Beginners Guide to SEO / Is Your Business on Google?

03Is Your Business on Google?

Last updated: 01.7.21

The first place to start is to check if your website is already on Google. A quick way to find out if you’re indexed in Google is by performing a site: search using your website’s homepage URL (Ignore the http and www part).


If you see no results this means Google has not indexed your site. There could be a number of reasons for Google missing out your website, such as your website being too new or you could have some custom code on your site blocking search engines. We will now explain some of the common reasons why your website is not appearing in Google and how you can fix this.

How to Index New Sites

If you have just recently created your website, the chances are that your website is way too new to be indexed. This is simply because Google hasn’t had a chance to crawl your website. Remember the internet is a very crowded space filled with billions of websites. It’s impossible for Google to crawl every webpage on the internet, every single day for the rest of its life – It just won’t happen!

The first way to index new sites is simple. Just wait! Most of the time you don’t need to do anything and Google will automatically crawl your website and add it to its index. This could take days or even weeks if your website is completely new. If you are tired of waiting you could speed up the process of indexing by following these tips:

  • Sign-up to Google Search Console: Here you can submit your site’s sitemap or if it is a new website you will need to verify your site beforehand. You can even ask Google to re-crawl your website if you have updated any pages or added new pages to an old website.
  • Provide high-quality content: Make sure your website contains useful content for visitors. High-quality content will encourage your readers to share it and even link to it on their own websites. This will then help Google notice your site and crawl it.

The Inspector tool found inside the Google search console gives you the option to “Request Indexing”. This means asking Google to re-crawl the specified URL and index it, so it appears in search results:

indexing urls in google

Is Your Website Designed for SEO?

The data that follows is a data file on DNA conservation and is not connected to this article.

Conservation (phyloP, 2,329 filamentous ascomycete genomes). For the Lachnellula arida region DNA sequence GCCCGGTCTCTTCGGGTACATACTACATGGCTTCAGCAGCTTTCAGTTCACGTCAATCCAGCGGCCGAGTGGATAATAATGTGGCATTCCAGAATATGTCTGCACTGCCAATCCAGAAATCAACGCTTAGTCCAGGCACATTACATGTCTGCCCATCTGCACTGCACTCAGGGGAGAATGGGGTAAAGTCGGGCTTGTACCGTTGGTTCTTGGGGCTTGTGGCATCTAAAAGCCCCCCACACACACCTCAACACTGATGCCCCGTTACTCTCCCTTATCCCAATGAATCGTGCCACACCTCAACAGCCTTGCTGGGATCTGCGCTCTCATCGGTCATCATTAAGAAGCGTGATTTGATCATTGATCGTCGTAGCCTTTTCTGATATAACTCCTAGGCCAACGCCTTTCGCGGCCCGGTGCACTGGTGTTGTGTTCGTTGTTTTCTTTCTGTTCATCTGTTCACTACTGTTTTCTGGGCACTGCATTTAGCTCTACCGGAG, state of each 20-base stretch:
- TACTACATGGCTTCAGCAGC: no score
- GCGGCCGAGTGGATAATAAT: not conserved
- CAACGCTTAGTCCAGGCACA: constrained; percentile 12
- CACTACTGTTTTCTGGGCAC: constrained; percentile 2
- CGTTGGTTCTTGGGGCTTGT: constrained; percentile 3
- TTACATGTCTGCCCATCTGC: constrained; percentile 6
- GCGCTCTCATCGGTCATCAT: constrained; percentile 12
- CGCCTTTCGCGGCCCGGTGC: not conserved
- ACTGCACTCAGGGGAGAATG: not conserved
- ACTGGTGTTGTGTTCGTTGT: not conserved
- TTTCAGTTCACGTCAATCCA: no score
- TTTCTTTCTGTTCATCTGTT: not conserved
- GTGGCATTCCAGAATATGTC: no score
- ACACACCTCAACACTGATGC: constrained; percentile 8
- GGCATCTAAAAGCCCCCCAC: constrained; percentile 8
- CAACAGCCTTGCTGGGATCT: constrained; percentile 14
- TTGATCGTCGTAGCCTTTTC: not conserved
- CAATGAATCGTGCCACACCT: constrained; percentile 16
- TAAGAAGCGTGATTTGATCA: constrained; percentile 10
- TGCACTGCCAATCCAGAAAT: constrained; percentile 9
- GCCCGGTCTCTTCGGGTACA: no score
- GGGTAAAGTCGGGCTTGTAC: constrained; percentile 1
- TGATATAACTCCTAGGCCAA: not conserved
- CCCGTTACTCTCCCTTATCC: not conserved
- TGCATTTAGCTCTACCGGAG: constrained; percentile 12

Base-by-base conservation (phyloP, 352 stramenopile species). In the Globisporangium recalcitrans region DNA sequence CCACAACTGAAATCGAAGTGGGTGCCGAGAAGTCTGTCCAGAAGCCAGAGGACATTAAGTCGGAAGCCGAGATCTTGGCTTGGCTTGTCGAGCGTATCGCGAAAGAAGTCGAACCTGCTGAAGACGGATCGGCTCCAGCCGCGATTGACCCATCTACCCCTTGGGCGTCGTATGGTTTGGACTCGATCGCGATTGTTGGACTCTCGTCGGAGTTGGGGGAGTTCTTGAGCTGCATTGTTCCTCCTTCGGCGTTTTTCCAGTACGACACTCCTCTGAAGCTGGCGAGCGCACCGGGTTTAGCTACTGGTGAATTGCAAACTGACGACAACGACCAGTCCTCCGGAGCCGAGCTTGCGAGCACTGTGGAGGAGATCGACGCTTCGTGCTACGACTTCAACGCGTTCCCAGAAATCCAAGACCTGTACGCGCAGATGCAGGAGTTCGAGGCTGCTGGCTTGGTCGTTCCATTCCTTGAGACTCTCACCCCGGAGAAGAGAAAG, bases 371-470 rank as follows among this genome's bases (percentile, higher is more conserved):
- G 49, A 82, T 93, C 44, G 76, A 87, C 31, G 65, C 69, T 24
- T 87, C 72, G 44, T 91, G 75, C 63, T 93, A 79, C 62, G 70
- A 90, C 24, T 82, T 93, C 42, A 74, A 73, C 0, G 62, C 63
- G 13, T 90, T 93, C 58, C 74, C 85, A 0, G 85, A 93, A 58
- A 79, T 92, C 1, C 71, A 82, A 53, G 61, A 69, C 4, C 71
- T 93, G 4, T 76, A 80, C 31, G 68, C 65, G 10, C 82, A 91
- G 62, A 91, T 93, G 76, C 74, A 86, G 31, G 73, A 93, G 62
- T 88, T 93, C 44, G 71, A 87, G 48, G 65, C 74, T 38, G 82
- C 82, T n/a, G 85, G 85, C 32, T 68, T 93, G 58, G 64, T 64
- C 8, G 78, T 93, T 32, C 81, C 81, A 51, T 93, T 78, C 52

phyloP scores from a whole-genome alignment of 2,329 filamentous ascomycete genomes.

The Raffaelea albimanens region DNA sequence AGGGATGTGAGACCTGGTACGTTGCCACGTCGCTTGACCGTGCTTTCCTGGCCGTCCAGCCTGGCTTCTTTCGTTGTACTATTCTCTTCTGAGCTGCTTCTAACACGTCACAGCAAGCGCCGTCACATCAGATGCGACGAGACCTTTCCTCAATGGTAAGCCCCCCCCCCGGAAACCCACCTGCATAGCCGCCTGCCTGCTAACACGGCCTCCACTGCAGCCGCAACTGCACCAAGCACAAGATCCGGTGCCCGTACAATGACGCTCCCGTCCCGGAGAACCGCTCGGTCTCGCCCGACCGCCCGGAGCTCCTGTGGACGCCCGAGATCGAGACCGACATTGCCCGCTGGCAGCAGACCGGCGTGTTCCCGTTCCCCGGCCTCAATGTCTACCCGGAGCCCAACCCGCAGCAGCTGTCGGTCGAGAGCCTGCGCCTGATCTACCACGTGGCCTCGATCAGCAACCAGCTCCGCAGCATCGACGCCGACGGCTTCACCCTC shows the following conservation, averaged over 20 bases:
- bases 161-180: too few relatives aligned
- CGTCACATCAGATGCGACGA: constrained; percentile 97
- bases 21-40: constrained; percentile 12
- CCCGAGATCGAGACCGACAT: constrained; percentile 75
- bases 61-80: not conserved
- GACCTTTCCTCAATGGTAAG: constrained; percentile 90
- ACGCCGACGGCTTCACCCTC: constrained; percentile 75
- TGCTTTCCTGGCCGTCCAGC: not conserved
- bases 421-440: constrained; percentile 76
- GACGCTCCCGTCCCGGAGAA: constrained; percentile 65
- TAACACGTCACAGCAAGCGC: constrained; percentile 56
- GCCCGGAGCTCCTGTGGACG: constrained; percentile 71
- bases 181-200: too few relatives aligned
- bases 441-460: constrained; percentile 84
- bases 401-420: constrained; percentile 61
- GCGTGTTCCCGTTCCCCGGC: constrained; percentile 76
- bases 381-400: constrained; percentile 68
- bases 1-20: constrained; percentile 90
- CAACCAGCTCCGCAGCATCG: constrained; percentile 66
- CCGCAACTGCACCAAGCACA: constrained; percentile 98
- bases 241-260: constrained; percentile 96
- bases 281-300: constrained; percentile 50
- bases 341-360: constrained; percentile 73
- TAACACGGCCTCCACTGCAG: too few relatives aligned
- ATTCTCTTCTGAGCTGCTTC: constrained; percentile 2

The worst thing ever is spending thousands on a brand-new design for your website and then noticing that your search engine position is dropping massively! Yes, a beautiful and out-of-the-box website design can be great for your company, but not at the expense of SEO. So, how does an SEO friendly web design help your website get indexed?

First of all the purpose of an SEO friendly website design is to make your site fully accessible and indexable by search engines. Take for example you are an artist selling artwork online. Your website is filled with images of your paintings and artwork. It really does look pretty as a picture, but Google won’t know this. All Google will see is a bunch of code and the lack of content. To show Google that your site has content you will need include alt tags, descriptions, captions etc. Including these elements will prove to Google that your site does have high-quality content to offer and deserves to be indexed just like any other site on Google.  We will explain this in more detail later on.

Just take a look at this image-heavy website example. The RVLT website has a beautiful gallery lookbook for their products. However, this page has two major flaws:


The first flaw is that their images have no alt tags! How is Google supposed to know what these image blocks are showing? And the second flaw is that they use text as images, again with no alt text! Google can’t read any text included in images. So, that paragraph of text may be useful to a normal human like you but serves no purpose to search engines.